Accountable Care Organizations Likely to Impact Hospital Buying Behavior and Pricing for Med Tech Supplies

July 20, 2012 — Leave a comment

For those of you who work in healthcare, you’re probably well aware of the term Accountable Care Organizations (ACOs).  For those of you outside the industry, ACOs are a new mechanism that is included in Obamacare, the sweeping U.S.  healthcare reform that was recently upheld by the Supreme Court.  Without getting into all the technical details, the ACO mechanism rewards doctors and hospital for working together to improve quality and reduce costs of care for Medicare.  Traditionally, the U.S. healthcare system has been highly fragmented with conflicting incentives.  This has, in part, contributed to the overall healthcare spending level of the US, which is projected to reach approximately 18% of GDP in 2012.

In a recent Forbes story (Obamacare’s Accountable Medicare Effort Surpasses Goals, Critics;  Forbes July 9, 2012), the author notes that the adoption of ACO’s are ahead of the administration’s projects.  While many believe the current law has issues and, there will be kinks to work out in the implementation over time, ACOs are unlikely to go away.   For medical technology companies and healthcare suppliers, ACO’s can be either a blessing or a curse.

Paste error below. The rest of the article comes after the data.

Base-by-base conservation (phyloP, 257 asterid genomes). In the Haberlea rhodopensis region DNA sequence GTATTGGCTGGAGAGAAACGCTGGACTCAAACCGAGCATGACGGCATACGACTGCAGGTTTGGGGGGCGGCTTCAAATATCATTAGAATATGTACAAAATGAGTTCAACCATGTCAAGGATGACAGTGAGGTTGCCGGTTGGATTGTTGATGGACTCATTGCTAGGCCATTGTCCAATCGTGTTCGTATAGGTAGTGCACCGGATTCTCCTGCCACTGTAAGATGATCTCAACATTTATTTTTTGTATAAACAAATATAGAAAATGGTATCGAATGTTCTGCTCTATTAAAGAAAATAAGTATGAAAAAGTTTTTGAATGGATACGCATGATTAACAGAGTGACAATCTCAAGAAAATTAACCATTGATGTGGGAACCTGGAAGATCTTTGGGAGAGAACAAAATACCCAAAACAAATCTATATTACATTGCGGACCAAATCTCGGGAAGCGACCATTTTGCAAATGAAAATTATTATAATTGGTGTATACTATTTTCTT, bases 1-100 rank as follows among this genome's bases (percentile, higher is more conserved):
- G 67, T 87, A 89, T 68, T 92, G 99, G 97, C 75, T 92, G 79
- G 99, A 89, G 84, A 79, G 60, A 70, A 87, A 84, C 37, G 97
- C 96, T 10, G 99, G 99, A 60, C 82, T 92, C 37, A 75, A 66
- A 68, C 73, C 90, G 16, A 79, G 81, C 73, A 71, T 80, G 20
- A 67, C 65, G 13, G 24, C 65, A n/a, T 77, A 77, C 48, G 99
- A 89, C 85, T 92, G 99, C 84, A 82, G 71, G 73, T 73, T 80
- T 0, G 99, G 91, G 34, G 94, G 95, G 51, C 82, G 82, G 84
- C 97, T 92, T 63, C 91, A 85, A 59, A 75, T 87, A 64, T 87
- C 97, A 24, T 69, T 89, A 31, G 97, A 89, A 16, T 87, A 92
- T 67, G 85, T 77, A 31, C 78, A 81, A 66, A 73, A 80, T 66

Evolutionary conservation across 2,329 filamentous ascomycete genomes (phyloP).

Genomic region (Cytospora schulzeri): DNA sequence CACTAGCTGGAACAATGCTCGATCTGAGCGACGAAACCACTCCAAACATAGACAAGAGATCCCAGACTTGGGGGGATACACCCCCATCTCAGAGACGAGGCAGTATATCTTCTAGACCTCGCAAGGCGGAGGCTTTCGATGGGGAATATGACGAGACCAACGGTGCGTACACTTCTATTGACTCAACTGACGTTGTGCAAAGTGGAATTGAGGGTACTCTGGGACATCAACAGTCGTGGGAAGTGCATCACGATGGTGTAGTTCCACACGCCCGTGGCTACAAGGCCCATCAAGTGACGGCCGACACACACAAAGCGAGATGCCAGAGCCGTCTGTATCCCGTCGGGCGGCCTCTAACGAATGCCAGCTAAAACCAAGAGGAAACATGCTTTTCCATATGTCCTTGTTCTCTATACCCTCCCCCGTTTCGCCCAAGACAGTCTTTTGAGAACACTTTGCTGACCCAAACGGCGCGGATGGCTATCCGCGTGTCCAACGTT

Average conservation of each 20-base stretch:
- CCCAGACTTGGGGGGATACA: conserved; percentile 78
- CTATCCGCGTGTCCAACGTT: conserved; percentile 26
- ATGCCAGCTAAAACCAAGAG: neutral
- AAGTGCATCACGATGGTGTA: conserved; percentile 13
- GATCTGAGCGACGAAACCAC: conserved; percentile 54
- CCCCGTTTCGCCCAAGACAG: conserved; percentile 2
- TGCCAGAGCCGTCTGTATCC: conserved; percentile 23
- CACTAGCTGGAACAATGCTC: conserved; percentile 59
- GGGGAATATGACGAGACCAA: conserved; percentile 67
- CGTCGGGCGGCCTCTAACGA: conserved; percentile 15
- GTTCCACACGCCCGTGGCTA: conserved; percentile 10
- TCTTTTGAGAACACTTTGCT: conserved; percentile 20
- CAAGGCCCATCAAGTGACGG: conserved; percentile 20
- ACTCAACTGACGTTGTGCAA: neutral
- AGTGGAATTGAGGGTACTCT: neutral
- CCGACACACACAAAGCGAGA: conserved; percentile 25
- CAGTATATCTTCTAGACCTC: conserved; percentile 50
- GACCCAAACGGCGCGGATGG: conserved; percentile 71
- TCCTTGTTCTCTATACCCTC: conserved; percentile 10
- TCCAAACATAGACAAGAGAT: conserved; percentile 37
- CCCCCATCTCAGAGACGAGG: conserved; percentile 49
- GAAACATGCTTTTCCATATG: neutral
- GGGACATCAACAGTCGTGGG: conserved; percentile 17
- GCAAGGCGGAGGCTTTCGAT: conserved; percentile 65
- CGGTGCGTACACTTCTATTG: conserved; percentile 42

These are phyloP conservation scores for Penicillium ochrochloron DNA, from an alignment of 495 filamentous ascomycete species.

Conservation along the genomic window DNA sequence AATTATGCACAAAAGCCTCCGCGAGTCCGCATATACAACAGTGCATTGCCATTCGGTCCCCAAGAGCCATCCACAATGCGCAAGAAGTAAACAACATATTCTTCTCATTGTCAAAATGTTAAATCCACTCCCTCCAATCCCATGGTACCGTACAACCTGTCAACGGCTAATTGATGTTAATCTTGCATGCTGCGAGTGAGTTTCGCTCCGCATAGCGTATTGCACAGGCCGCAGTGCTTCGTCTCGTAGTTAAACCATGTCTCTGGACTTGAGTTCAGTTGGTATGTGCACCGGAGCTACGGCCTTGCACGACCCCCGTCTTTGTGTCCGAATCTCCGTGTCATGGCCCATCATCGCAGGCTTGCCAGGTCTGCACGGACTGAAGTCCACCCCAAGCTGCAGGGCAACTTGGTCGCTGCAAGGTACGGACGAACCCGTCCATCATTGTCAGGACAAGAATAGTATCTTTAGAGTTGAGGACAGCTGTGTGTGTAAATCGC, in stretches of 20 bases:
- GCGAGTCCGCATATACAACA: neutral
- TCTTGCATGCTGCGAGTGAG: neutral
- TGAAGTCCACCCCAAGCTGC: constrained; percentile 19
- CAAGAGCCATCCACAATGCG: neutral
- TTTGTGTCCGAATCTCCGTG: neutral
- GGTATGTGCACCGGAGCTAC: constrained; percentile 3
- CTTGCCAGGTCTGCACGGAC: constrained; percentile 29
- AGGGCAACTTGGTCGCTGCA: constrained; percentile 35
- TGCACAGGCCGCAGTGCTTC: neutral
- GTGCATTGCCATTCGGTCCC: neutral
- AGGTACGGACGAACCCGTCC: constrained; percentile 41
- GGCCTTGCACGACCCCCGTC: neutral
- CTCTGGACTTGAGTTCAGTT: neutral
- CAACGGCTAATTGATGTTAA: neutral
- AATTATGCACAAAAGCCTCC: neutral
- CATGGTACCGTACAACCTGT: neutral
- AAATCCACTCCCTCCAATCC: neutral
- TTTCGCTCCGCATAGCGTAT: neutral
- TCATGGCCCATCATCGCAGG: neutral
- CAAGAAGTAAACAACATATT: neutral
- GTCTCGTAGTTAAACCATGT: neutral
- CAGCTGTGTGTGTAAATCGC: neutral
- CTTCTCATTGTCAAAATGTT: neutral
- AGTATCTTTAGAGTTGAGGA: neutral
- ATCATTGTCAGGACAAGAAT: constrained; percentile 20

By better aligning the interests and becoming savvy buyers of goods and services, hospitals should be able to drive much better control of purchases and greater supply savings. Payment demonstration projects in the U.S. show that aligning physician and hospital financial interests around the use of expensive medical supplies reduces both utilization and price.  Better aligning physicians, hospitals, and others through ACOs are likely to have a big impact over time.  Additionally, cross industry studies of procurement show that hospitals and healthcare lag behind most other industries in sophistication, and the use of modern procurement strategies and tools.  This is likely to change as cost-containment grows, and hospitals become more sophisticated and tougher buyers of goods and services.

Med Tech companies that are proactive, and approach the new market strategically will be winners.  Those companies that lack vision and leadership to face the evolving marketplace will struggle.  Being a winner will likely mean the company takes a deep and honest look at selling strategies, the sales organization skills, the innovation strategy, approaches to value and evidence, and new pricing and contracting models.  While ACOs won’t spread like wildfire initially, they are a signal that cost-containment, and tougher value-assessment for medical technologies will likely accelerate.   Get prepared!

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